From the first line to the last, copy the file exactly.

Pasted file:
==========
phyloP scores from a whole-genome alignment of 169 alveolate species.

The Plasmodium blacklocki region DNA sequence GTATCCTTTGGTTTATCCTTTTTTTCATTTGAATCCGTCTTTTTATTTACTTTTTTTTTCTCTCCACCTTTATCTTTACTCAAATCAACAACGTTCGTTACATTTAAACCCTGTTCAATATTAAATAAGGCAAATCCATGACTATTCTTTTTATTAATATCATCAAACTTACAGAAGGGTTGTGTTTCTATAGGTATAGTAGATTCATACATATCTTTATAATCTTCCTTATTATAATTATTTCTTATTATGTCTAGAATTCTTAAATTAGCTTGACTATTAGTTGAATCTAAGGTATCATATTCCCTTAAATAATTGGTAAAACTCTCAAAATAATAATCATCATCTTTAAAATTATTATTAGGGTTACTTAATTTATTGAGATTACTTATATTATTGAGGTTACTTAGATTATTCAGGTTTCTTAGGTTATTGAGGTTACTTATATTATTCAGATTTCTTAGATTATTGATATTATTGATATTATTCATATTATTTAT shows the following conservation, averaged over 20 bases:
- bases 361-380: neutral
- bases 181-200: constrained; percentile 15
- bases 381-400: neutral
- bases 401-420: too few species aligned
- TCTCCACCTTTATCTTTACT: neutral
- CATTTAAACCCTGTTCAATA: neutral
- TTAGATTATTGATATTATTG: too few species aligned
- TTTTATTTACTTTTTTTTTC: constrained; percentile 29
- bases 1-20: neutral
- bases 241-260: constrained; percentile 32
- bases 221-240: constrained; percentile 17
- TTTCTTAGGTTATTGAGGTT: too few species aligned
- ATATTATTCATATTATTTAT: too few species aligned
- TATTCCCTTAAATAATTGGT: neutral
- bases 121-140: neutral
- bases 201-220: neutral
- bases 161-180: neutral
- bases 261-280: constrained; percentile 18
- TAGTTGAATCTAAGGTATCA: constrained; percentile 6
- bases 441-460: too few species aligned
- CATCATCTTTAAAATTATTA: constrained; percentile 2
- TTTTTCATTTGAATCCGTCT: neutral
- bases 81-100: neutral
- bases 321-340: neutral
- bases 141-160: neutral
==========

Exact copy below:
phyloP scores from a whole-genome alignment of 169 alveolate species.

The Plasmodium blacklocki region DNA sequence GTATCCTTTGGTTTATCCTTTTTTTCATTTGAATCCGTCTTTTTATTTACTTTTTTTTTCTCTCCACCTTTATCTTTACTCAAATCAACAACGTTCGTTACATTTAAACCCTGTTCAATATTAAATAAGGCAAATCCATGACTATTCTTTTTATTAATATCATCAAACTTACAGAAGGGTTGTGTTTCTATAGGTATAGTAGATTCATACATATCTTTATAATCTTCCTTATTATAATTATTTCTTATTATGTCTAGAATTCTTAAATTAGCTTGACTATTAGTTGAATCTAAGGTATCATATTCCCTTAAATAATTGGTAAAACTCTCAAAATAATAATCATCATCTTTAAAATTATTATTAGGGTTACTTAATTTATTGAGATTACTTATATTATTGAGGTTACTTAGATTATTCAGGTTTCTTAGGTTATTGAGGTTACTTATATTATTCAGATTTCTTAGATTATTGATATTATTGATATTATTCATATTATTTAT shows the following conservation, averaged over 20 bases:
- bases 361-380: neutral
- bases 181-200: constrained; percentile 15
- bases 381-400: neutral
- bases 401-420: too few species aligned
- TCTCCACCTTTATCTTTACT: neutral
- CATTTAAACCCTGTTCAATA: neutral
- TTAGATTATTGATATTATTG: too few species aligned
- TTTTATTTACTTTTTTTTTC: constrained; percentile 29
- bases 1-20: neutral
- bases 241-260: constrained; percentile 32
- bases 221-240: constrained; percentile 17
- TTTCTTAGGTTATTGAGGTT: too few species aligned
- ATATTATTCATATTATTTAT: too few species aligned
- TATTCCCTTAAATAATTGGT: neutral
- bases 121-140: neutral
- bases 201-220: neutral
- bases 161-180: neutral
- bases 261-280: constrained; percentile 18
- TAGTTGAATCTAAGGTATCA: constrained; percentile 6
- bases 441-460: too few species aligned
- CATCATCTTTAAAATTATTA: constrained; percentile 2
- TTTTTCATTTGAATCCGTCT: neutral
- bases 81-100: neutral
- bases 321-340: neutral
- bases 141-160: neutral